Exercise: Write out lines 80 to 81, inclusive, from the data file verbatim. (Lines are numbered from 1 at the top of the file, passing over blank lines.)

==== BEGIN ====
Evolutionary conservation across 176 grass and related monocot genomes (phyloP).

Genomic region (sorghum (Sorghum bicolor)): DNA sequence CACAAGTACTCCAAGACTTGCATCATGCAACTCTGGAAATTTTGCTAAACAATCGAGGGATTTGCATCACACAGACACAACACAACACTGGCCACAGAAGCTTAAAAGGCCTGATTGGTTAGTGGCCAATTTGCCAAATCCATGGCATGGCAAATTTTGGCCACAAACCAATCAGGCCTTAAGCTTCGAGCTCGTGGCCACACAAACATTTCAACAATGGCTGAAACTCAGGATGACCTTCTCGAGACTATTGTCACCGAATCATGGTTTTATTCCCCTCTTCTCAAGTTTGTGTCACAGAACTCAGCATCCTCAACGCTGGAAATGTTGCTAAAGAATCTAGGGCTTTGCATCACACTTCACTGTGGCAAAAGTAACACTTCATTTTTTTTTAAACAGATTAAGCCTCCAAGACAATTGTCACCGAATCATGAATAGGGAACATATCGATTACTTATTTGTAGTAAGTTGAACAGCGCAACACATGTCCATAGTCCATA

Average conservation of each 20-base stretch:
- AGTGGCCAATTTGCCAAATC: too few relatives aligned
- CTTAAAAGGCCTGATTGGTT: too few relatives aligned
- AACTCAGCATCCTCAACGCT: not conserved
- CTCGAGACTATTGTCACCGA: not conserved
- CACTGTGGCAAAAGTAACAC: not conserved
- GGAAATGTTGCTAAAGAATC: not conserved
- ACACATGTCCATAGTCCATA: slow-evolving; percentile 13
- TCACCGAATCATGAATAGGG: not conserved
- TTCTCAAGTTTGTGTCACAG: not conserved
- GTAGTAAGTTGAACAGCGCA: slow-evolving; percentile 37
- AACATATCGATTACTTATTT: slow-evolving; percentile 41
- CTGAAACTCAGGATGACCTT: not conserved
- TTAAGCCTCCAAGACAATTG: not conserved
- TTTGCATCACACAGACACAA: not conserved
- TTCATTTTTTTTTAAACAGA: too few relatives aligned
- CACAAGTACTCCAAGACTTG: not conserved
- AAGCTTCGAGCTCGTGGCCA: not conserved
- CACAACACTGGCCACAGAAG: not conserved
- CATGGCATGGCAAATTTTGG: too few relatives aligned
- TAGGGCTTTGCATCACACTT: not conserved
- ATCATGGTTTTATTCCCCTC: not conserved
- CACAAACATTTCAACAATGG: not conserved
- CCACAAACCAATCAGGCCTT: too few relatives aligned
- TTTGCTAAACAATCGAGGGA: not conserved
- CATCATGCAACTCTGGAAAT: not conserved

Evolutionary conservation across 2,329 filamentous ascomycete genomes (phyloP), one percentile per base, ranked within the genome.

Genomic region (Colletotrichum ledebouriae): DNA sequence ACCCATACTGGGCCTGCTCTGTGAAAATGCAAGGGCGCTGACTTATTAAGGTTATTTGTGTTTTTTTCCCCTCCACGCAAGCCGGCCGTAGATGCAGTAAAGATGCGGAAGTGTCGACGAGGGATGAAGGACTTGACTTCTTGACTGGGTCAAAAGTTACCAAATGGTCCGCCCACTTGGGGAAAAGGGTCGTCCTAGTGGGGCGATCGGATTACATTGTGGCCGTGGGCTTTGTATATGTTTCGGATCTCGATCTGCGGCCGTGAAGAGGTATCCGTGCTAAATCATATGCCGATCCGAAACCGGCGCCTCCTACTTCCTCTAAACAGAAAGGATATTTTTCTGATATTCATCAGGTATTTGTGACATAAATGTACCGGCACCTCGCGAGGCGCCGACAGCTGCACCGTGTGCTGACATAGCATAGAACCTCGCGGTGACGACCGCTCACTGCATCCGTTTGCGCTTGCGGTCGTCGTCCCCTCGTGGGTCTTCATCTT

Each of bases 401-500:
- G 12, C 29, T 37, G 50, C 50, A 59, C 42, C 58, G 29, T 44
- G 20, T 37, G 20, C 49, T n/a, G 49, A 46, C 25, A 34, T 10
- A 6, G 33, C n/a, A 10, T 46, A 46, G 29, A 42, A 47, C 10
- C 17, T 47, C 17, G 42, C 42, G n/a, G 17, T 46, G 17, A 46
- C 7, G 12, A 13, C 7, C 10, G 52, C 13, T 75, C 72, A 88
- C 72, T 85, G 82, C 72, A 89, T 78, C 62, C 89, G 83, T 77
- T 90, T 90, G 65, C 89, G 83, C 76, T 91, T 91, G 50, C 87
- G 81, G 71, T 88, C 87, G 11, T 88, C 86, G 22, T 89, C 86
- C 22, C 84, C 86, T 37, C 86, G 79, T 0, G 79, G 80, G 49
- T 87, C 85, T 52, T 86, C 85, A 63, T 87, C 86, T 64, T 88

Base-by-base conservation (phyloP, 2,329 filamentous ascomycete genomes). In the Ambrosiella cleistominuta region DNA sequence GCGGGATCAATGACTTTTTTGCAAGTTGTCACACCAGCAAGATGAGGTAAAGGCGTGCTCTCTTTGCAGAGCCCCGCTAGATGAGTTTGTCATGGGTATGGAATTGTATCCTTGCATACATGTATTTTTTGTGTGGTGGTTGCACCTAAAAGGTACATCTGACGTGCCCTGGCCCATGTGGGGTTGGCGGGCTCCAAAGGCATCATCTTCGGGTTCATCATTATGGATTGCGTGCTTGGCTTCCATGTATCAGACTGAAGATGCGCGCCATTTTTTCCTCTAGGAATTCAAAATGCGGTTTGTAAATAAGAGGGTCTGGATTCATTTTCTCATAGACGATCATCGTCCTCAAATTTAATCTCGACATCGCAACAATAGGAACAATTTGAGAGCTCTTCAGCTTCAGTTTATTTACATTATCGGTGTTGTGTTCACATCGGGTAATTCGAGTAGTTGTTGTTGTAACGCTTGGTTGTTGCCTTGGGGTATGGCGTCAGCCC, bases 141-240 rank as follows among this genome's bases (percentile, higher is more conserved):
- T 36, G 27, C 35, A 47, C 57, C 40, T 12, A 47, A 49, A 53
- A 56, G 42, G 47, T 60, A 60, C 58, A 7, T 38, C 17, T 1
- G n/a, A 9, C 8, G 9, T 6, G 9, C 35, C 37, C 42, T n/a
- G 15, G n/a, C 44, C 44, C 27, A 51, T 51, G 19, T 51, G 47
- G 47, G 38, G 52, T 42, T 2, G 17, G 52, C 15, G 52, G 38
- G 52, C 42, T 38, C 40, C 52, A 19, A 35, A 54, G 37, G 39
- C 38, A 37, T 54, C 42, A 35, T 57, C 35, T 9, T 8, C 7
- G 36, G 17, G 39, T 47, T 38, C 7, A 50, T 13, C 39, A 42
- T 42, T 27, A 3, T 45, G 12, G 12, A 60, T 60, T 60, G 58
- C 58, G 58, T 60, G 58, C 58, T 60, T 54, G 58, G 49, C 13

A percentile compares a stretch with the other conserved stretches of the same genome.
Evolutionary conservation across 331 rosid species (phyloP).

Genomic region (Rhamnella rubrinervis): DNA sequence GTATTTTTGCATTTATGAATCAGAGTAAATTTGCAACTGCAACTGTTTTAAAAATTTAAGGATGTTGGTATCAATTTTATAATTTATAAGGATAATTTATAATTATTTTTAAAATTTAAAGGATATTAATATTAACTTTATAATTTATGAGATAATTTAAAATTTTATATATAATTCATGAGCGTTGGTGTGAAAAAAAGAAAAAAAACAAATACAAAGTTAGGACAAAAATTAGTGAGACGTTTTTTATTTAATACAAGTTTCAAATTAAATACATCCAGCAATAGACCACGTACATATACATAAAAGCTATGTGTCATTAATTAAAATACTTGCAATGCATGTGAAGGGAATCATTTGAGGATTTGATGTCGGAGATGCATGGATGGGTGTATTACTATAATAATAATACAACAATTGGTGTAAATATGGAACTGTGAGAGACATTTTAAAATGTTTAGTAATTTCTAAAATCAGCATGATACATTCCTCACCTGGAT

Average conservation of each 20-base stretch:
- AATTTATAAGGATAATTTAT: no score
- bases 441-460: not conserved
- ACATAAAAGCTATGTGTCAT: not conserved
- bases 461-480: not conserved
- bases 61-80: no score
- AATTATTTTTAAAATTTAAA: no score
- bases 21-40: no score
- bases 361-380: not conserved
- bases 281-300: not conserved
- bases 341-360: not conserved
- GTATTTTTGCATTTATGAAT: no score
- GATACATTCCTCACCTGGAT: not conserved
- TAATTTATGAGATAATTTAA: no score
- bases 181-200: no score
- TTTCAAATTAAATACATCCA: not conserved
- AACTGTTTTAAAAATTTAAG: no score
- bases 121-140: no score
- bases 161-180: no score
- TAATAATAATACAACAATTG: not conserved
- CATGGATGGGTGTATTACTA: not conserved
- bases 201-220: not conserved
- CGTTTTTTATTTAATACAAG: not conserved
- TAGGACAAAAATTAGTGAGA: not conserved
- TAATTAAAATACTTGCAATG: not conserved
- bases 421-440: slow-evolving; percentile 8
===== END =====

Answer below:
- TAATTAAAATACTTGCAATG: not conserved
- bases 421-440: slow-evolving; percentile 8